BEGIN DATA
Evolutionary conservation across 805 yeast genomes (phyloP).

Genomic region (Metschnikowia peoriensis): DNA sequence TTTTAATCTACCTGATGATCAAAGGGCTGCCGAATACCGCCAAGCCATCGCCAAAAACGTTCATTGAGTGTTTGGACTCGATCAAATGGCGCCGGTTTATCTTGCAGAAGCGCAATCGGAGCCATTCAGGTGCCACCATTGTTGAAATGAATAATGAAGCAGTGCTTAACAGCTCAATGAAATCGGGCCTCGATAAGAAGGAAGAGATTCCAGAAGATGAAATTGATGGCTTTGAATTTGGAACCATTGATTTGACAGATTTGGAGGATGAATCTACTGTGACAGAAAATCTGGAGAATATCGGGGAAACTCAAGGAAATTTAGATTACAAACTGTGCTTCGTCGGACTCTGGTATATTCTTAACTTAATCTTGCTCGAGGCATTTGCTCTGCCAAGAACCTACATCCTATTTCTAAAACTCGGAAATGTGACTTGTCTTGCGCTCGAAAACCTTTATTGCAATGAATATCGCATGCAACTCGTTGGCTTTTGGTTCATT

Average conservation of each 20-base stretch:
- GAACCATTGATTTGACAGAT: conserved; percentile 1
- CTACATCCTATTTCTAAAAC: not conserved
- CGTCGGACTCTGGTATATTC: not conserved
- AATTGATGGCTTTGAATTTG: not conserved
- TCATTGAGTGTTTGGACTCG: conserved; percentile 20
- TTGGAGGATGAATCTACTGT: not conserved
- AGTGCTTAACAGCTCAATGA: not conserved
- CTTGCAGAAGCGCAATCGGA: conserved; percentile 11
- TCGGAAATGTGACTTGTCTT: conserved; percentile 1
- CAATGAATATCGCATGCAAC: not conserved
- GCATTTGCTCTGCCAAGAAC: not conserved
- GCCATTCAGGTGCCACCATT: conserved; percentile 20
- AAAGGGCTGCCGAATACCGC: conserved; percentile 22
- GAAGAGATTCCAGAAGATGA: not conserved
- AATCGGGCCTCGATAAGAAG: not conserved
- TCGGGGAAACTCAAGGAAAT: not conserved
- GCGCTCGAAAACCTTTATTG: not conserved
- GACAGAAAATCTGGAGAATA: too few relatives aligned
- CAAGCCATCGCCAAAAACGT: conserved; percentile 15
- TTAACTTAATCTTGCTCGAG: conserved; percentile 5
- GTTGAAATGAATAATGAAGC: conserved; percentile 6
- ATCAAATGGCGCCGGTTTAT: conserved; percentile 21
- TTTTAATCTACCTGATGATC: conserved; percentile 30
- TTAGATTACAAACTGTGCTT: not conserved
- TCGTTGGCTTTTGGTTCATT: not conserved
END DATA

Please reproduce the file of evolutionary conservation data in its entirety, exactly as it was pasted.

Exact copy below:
Evolutionary conservation across 805 yeast genomes (phyloP).

Genomic region (Metschnikowia peoriensis): DNA sequence TTTTAATCTACCTGATGATCAAAGGGCTGCCGAATACCGCCAAGCCATCGCCAAAAACGTTCATTGAGTGTTTGGACTCGATCAAATGGCGCCGGTTTATCTTGCAGAAGCGCAATCGGAGCCATTCAGGTGCCACCATTGTTGAAATGAATAATGAAGCAGTGCTTAACAGCTCAATGAAATCGGGCCTCGATAAGAAGGAAGAGATTCCAGAAGATGAAATTGATGGCTTTGAATTTGGAACCATTGATTTGACAGATTTGGAGGATGAATCTACTGTGACAGAAAATCTGGAGAATATCGGGGAAACTCAAGGAAATTTAGATTACAAACTGTGCTTCGTCGGACTCTGGTATATTCTTAACTTAATCTTGCTCGAGGCATTTGCTCTGCCAAGAACCTACATCCTATTTCTAAAACTCGGAAATGTGACTTGTCTTGCGCTCGAAAACCTTTATTGCAATGAATATCGCATGCAACTCGTTGGCTTTTGGTTCATT

Average conservation of each 20-base stretch:
- GAACCATTGATTTGACAGAT: conserved; percentile 1
- CTACATCCTATTTCTAAAAC: not conserved
- CGTCGGACTCTGGTATATTC: not conserved
- AATTGATGGCTTTGAATTTG: not conserved
- TCATTGAGTGTTTGGACTCG: conserved; percentile 20
- TTGGAGGATGAATCTACTGT: not conserved
- AGTGCTTAACAGCTCAATGA: not conserved
- CTTGCAGAAGCGCAATCGGA: conserved; percentile 11
- TCGGAAATGTGACTTGTCTT: conserved; percentile 1
- CAATGAATATCGCATGCAAC: not conserved
- GCATTTGCTCTGCCAAGAAC: not conserved
- GCCATTCAGGTGCCACCATT: conserved; percentile 20
- AAAGGGCTGCCGAATACCGC: conserved; percentile 22
- GAAGAGATTCCAGAAGATGA: not conserved
- AATCGGGCCTCGATAAGAAG: not conserved
- TCGGGGAAACTCAAGGAAAT: not conserved
- GCGCTCGAAAACCTTTATTG: not conserved
- GACAGAAAATCTGGAGAATA: too few relatives aligned
- CAAGCCATCGCCAAAAACGT: conserved; percentile 15
- TTAACTTAATCTTGCTCGAG: conserved; percentile 5
- GTTGAAATGAATAATGAAGC: conserved; percentile 6
- ATCAAATGGCGCCGGTTTAT: conserved; percentile 21
- TTTTAATCTACCTGATGATC: conserved; percentile 30
- TTAGATTACAAACTGTGCTT: not conserved
- TCGTTGGCTTTTGGTTCATT: not conserved